June 20, 2024

Talk of changing mascot reaches ‘tipping point’

Are you proud to be called a “Crusader?”

In an interview with The Chimes, President Denvy Bowman said a significant number of alumni and faculty, including himself, would like to see a change in mascot. Over the last decade, momentum for change has been building among students as well.

However, no complete proposal for a new university mascot has been presented.

Bowman said he has “heard a million ideas” for a new mascot but has not heard a pitch that would resonate with everyone.

“I think we’re at the tipping point, and having student support is key to making change,” said Bowman. “Not only do I hope folks would have fun in building a new identity with a new mascot, but I think students ought to play the primary role and lead us to the next iteration of our mascot.”

And just how might students not only open a discussion, but also present a complete pitch?

With Student Government elections coming up, Bowman asks if there is a candidate who is willing to help come up with a process inclusive to students, alumni, faculty, and the athletic department.

Student Government Vice President Marshall Lyons said all members of the community are welcome to come forth with concerns or propositions that they wish for the senate to pursue.

“If this topic is indeed of interest to the student body, we encourage members of the community to come discuss their views and potential solutions with us so that we may take action,” said Lyons.

Student Government holds biweekly meetings at 9 p.m. Tuesday nights in the Weiler Conference Suites.

Provost Richard Ashbrook said faculty could serve as resources to the discussion and help the student leaders look to both present and future word attributions.

Both Bowman and Ashbrook agreed that changing the school’s colors from purple would be very difficult.

According to the book “Chronicle of Change: Capital University 1950-2000,” several people voiced concern over the university’s nickname the Fighting Lutherans, believing the use of the word “Lutheran” to be too trivial for an institution of higher learning.

Possible names considered included Purple Knights, Crusaders, and Saints. In 1957, the football team was supposedly referred to as the “Purple Knights.”

Yet, in 1963, the Campus Council voted to change the name to Crusaders, and, for the last 52 years, Capital has retained the nickname. At least six other “Crusader” Christian institutions, including the College of the Holy Cross in Massachusetts and Valparaiso University in Indiana, have stayed true to their name.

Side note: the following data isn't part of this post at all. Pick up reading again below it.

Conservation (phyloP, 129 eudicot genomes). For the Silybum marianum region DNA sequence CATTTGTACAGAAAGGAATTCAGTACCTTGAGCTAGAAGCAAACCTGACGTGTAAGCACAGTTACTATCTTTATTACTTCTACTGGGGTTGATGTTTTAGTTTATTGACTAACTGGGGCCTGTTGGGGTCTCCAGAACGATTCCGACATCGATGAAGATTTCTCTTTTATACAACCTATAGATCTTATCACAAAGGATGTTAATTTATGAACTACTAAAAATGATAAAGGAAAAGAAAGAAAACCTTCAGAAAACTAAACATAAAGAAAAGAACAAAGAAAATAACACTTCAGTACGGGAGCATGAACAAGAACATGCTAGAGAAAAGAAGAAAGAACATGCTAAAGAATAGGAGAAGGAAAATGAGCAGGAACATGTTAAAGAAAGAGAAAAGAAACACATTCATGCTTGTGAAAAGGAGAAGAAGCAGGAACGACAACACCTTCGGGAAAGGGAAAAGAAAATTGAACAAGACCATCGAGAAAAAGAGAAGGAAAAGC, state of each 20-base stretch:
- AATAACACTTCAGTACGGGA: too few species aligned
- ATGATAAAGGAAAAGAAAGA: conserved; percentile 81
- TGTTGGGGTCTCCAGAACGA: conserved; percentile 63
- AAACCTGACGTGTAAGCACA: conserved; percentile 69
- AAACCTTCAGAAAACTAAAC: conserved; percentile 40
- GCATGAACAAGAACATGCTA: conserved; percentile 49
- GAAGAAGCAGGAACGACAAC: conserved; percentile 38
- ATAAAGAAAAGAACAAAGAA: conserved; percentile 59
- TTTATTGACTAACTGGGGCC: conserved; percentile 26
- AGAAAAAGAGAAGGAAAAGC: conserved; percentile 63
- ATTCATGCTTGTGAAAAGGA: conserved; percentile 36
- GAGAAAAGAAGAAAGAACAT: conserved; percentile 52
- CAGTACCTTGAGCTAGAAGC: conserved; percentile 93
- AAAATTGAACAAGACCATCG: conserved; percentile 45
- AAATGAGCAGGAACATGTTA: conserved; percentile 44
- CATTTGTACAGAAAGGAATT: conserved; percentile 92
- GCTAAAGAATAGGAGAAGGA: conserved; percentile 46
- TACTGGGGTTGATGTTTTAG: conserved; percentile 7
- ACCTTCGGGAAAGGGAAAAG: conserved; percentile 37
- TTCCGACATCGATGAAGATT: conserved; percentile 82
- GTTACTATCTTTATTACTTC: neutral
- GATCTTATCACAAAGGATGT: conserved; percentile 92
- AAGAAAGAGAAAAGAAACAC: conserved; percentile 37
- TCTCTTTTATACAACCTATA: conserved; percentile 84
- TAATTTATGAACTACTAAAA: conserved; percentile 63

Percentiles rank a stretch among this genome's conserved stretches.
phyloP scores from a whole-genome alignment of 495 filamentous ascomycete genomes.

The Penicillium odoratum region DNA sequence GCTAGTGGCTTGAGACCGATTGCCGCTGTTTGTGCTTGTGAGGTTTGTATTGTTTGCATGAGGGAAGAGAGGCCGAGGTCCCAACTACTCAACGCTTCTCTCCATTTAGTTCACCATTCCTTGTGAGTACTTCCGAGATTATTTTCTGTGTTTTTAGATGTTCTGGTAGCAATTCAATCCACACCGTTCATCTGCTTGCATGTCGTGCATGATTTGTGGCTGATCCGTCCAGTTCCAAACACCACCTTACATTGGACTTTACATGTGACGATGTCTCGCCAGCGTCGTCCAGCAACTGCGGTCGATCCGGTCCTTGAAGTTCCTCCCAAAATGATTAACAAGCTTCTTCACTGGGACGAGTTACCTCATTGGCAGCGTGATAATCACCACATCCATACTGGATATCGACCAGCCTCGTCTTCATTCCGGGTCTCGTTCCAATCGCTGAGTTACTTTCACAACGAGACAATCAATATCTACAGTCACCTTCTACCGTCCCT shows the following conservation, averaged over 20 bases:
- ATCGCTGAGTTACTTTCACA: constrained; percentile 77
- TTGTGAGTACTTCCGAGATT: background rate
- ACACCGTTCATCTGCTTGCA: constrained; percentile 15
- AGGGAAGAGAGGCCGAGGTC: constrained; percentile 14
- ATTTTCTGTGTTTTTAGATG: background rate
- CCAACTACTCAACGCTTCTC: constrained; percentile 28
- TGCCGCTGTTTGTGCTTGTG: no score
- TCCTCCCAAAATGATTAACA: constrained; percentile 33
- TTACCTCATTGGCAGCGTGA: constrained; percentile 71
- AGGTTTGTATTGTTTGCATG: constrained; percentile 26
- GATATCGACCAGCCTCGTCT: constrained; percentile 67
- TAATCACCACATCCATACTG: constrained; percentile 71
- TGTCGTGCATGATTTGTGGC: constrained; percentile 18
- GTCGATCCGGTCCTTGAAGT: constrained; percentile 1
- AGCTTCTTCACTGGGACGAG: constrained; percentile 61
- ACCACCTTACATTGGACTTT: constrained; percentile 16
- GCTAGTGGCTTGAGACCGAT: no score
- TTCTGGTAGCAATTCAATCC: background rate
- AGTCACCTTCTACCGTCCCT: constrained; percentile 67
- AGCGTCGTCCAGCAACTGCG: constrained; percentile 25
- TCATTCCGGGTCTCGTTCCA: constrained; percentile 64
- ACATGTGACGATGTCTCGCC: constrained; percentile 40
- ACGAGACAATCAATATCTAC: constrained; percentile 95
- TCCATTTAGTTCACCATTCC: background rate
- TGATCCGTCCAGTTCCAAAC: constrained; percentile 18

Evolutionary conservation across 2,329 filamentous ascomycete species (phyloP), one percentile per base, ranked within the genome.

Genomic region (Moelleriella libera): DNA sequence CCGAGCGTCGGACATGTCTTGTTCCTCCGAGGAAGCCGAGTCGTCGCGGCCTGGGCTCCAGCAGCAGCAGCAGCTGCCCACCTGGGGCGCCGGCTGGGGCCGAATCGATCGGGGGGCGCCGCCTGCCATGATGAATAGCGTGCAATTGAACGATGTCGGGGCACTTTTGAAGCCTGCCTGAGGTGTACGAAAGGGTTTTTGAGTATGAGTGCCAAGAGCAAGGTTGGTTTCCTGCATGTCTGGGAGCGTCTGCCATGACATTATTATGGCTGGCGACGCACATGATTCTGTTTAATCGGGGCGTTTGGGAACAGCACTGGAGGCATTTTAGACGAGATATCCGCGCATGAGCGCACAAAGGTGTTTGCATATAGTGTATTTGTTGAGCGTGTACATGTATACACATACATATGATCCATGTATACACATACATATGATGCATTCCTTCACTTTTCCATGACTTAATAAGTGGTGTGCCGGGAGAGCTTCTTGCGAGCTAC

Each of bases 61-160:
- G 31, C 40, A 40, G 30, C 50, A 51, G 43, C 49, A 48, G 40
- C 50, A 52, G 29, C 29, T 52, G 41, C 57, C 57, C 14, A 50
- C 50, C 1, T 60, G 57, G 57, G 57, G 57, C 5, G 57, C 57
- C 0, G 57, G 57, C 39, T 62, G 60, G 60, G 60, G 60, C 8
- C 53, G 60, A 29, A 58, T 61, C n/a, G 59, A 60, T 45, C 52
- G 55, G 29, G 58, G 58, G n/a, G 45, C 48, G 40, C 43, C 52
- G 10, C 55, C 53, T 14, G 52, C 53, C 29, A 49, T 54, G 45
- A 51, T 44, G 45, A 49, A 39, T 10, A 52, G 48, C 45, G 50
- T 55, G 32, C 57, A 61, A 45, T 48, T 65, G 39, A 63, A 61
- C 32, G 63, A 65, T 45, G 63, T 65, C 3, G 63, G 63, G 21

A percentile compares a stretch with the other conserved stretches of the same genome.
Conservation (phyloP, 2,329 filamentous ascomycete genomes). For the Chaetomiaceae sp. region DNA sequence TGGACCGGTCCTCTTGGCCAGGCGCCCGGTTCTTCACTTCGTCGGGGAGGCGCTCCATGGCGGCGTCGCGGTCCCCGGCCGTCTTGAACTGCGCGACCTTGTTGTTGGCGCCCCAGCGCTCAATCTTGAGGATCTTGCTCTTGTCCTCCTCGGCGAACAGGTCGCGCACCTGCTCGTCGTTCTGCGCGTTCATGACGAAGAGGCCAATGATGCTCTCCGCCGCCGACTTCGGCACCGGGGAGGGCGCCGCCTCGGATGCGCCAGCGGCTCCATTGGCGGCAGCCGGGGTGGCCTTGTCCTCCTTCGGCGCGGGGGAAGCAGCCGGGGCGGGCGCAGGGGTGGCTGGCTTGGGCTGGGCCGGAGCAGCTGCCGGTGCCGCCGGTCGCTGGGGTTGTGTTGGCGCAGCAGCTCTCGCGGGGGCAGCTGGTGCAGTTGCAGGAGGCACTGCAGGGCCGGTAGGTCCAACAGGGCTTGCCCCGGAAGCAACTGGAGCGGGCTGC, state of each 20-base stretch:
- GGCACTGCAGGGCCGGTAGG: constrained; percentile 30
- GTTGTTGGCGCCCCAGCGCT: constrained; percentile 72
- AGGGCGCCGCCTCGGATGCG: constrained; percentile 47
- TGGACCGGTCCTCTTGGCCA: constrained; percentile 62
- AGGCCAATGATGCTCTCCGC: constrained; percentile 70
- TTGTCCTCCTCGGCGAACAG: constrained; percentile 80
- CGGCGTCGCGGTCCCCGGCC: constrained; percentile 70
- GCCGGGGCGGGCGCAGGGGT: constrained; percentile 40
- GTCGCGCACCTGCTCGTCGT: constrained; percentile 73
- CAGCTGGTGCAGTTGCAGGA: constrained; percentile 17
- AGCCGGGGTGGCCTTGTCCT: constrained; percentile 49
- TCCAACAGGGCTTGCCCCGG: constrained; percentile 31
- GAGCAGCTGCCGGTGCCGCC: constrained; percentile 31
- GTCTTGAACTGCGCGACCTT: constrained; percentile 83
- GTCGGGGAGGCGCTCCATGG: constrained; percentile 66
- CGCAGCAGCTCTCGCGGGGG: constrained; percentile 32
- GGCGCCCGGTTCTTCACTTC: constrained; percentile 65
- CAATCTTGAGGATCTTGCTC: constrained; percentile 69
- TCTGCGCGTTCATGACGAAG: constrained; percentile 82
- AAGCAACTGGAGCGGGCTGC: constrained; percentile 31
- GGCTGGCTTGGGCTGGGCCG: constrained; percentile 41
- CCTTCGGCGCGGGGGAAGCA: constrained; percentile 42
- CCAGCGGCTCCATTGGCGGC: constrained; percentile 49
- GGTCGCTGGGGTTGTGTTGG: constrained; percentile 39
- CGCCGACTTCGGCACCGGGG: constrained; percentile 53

Yet, a handful of colleges have done away with the moniker on moral grounds, rebranding themselves into Sea Lions, Cardinals, and Thunder.

Last winter, Fox News reported Maranatha Baptist University in Wisconsin dropped its 50-year-old “Crusaders” nickname to adapt to the changing global society, sparking controversy among Capital staff and students.

At the time, Capital’s spokeswoman Nichole Johnson told Fox News the nickname was not an issue on Capital’s campus.

Director of The Office of Diversity and Inclusion (ODI) Almar Walter thinks it is time for the university and students to facilitate a campus-wide conversation.

“They are students who feel passionately and are proud of their faith, but I think the fundamental thing is ‘Crusaders’—what does that mean to the community? How do we embrace that? Most students respond fondly but others, not so much. They’re frightened,” said Walter. “…Good dialogue about why people feel the way they feel is a necessity.”

Walter said Cappie is occasionally a topic of conversation at Pizza and the Paper, an ODI event held on the second and fourth Fridays of every month where students from different backgrounds discuss current events.

“It would be premature for me to say that [the students] were uncomfortable, but you could sense it in their posture, tone, and the type of questions asked that they were really trying to figure out how this mascot came about,” said Walter.

While Cappie’s stock mascot costume design is more aligned with a Roman legionnaire, the origin of the term “Crusader” traces back to when medieval knights, under the rule of the Pope, flooded into the Holy Land and committed mass killings of Muslims. These crusades lasted from the 11th to the 13th century.

“The individuals that I’ve heard express an affinity for our mascot, it’s not so much an affinity to Crusaders but an affinity to Capital. It comes to mean the same thing,” said Ashbrook. “I don’t hear anyone, even those in favor of ‘Crusader,’ advocating for a Crusader.”

Despite Ashbrook’s train of thought, senior religion major Hayden Brown believes Cappie is offensive.

“I don’t believe that everything a minority finds offensive should be augmented to appease that minority, but in light of the conflict in the the Middle East…and in light of the fact that Capital is a Christian university, [the mascot] is particularly harmful to the Islamic students on campus and anyone who is concerned with the image of Muslims in America,” said Brown.

Brown said his solution is to replace Cappie with “a mascot that doesn’t represent the slaughtering of a religious group.”

“Being called a Capital Crusader is akin to being called Capital Nazis or Capital Slavers,” said Brown.



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